Wednesday, September 18, 2013


Review: Energy and Process - Arte Povera and Anti-form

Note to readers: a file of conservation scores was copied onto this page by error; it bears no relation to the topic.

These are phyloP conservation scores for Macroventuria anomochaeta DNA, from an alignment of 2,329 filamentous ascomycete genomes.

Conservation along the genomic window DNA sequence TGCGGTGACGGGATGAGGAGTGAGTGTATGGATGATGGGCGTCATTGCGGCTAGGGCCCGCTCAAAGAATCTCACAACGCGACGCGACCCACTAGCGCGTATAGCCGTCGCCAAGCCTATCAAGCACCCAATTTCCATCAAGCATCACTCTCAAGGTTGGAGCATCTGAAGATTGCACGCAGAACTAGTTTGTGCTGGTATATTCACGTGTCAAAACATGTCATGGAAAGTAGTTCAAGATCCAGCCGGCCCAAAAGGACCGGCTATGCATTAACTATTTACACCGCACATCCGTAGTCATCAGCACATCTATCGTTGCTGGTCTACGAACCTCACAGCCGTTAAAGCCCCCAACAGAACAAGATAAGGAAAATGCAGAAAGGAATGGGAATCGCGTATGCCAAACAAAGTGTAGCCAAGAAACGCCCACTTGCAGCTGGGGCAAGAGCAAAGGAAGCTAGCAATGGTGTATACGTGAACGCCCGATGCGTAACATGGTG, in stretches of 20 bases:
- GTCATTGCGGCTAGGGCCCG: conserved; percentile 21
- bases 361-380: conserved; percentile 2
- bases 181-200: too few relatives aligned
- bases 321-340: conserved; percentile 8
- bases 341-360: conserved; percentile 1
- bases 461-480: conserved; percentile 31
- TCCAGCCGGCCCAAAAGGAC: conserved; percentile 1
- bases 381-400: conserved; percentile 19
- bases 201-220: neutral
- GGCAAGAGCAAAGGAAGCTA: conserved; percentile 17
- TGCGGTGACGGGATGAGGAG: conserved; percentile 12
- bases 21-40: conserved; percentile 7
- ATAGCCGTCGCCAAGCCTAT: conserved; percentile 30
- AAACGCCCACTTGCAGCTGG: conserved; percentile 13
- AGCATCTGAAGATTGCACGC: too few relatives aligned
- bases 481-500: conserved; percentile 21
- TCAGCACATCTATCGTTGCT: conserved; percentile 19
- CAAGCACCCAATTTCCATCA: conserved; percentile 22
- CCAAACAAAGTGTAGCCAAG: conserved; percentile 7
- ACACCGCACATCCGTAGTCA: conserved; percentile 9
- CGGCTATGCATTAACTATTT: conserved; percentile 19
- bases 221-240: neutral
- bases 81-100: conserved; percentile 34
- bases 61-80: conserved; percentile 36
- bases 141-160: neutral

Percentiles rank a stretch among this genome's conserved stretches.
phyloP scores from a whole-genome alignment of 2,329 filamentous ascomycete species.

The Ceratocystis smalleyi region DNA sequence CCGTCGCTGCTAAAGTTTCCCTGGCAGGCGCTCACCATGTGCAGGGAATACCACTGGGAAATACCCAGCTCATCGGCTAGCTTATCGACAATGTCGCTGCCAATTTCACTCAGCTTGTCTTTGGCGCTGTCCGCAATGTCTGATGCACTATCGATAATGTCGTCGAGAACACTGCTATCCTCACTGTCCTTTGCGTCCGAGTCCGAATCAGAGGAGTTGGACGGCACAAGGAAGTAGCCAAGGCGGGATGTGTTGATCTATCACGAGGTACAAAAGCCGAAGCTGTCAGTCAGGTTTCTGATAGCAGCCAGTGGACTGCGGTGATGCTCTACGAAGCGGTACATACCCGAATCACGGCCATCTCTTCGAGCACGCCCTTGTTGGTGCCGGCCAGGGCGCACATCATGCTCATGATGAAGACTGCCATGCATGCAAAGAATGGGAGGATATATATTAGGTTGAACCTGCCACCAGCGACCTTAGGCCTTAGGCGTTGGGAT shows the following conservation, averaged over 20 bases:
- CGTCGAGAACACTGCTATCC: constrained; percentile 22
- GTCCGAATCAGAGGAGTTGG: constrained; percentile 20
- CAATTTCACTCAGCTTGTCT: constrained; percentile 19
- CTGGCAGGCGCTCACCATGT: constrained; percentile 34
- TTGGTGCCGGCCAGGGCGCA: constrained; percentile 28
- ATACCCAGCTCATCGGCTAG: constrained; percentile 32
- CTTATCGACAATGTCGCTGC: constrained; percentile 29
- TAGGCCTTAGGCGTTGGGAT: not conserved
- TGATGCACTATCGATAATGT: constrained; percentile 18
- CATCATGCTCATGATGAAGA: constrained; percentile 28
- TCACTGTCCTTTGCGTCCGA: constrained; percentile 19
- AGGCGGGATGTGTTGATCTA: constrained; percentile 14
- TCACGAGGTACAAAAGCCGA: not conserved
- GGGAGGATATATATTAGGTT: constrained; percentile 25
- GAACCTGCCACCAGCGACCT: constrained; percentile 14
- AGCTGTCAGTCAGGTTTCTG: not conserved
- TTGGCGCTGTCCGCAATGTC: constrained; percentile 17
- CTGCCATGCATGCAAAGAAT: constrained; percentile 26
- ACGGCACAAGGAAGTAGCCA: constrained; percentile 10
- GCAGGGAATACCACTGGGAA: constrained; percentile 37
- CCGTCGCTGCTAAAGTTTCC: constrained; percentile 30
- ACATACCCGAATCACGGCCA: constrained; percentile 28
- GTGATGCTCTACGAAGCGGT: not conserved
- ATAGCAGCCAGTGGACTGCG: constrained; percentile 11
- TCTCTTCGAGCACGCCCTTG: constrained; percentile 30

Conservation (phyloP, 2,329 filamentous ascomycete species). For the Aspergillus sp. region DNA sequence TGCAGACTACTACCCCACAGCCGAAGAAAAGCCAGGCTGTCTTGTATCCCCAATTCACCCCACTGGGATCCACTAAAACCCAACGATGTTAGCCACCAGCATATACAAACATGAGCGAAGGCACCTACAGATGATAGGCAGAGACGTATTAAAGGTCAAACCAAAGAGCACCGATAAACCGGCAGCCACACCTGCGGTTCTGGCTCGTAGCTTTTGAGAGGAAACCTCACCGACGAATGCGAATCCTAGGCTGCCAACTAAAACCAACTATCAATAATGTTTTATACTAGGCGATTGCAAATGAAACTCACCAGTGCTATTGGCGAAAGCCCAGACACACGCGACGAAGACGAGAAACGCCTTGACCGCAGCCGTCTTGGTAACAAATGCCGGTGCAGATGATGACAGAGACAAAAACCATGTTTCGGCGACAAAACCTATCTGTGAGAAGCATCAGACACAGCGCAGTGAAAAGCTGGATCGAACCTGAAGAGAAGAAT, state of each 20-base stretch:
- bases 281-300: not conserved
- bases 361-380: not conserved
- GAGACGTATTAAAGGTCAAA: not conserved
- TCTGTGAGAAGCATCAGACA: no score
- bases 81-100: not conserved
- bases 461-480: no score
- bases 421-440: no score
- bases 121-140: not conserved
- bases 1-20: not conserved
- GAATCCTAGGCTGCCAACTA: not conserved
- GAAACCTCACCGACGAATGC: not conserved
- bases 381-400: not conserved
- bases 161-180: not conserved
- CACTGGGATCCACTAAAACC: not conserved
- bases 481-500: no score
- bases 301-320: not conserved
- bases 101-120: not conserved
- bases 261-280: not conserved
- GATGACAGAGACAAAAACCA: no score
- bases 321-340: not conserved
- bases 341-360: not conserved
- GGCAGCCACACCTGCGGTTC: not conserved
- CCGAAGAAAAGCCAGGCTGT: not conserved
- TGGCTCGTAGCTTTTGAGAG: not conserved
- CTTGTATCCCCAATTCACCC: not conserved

Today I visited an exhibition held in the Tate Modern, newly discovering sculptural artists such as Lynda Benglis, Gilberto Zorio and several other new names. I enjoyed the layout, which is spacious and simple yet creative using spread out sculptures around the side and two in the centre, complimenting each other. To walk around the room, you are taken through a journey of natural and man-made forms mostly organic. One of these unique sculptures caught my eye from afar, the piece was called ‘Quartered Meteor’ by Lynda Benglis originally created from lead, yet repeated in polyurethane for this particular exhibition. The piece distinguishes a pile of sludge, conveniently placed in the corner of the exhibition room creating a melting effect in a triangular composition. The shiny metal grey surface catches the light as if it has been vanished or finished with a patina. The texture of the piece appears smooth other than some crinkle marks on some parts and the layers creating shadows from the polyurethane poured directly onto the gallery floor. The sculpture has an organic, flowing composition, which creates noise and texture in one’s imagination. For me I an image of liquid metal pouring down, much like a volcano appeared in my mind. Despite the dull colour, the sludge's shape and form can reference laver, it is impressive that such a simple piece can lead one's mind to such a elaborate natural disaster. From afar the piece simply looks like a pile of sludge, yet up close one can appreciate the texture of it. In my opinion, the best part of the piece is the way it causes your mind to travel through a journey of it's own, creating images and movement. ‘Benglis wanted to suggest bodily and geological flows.’ This is a quote from the caption in the gallery, flows are definitely suggested, the dynamic composition of the piece relates to human bodily forms as the shapes of the surge of gunk fall down towards the gallery floor. Although the sculpture has no evidence of person such as human features, Benglis succeeded in involving a dynamic atmosphere in her work. 

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